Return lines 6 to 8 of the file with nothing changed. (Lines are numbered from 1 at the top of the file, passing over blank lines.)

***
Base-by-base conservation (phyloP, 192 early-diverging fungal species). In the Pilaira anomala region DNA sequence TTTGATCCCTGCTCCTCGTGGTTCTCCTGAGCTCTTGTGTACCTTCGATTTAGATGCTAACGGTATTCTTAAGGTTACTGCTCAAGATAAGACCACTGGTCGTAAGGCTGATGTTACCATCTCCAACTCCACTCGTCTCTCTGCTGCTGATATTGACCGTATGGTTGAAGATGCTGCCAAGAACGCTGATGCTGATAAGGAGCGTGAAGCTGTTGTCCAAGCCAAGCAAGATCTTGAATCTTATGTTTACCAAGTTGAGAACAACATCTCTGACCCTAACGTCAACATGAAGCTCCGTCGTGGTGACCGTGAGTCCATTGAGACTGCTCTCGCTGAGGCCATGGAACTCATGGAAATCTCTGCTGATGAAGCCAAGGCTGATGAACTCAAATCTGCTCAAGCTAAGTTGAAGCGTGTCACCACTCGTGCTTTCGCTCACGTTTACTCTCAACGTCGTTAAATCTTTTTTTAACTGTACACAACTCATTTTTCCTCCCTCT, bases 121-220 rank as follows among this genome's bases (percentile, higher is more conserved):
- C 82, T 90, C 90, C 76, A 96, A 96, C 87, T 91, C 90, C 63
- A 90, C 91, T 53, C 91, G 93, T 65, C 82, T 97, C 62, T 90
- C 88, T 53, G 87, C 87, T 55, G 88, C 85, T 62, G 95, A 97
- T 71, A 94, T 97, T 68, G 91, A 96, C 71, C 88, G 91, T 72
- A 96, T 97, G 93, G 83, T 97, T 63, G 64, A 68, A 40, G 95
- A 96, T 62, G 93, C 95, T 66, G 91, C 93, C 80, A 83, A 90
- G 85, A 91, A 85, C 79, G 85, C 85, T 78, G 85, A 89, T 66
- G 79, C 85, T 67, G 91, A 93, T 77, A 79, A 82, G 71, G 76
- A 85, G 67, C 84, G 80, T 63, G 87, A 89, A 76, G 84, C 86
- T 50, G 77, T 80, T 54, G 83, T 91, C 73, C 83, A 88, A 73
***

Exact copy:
- A 96, T 97, G 93, G 83, T 97, T 63, G 64, A 68, A 40, G 95
- A 96, T 62, G 93, C 95, T 66, G 91, C 93, C 80, A 83, A 90
- G 85, A 91, A 85, C 79, G 85, C 85, T 78, G 85, A 89, T 66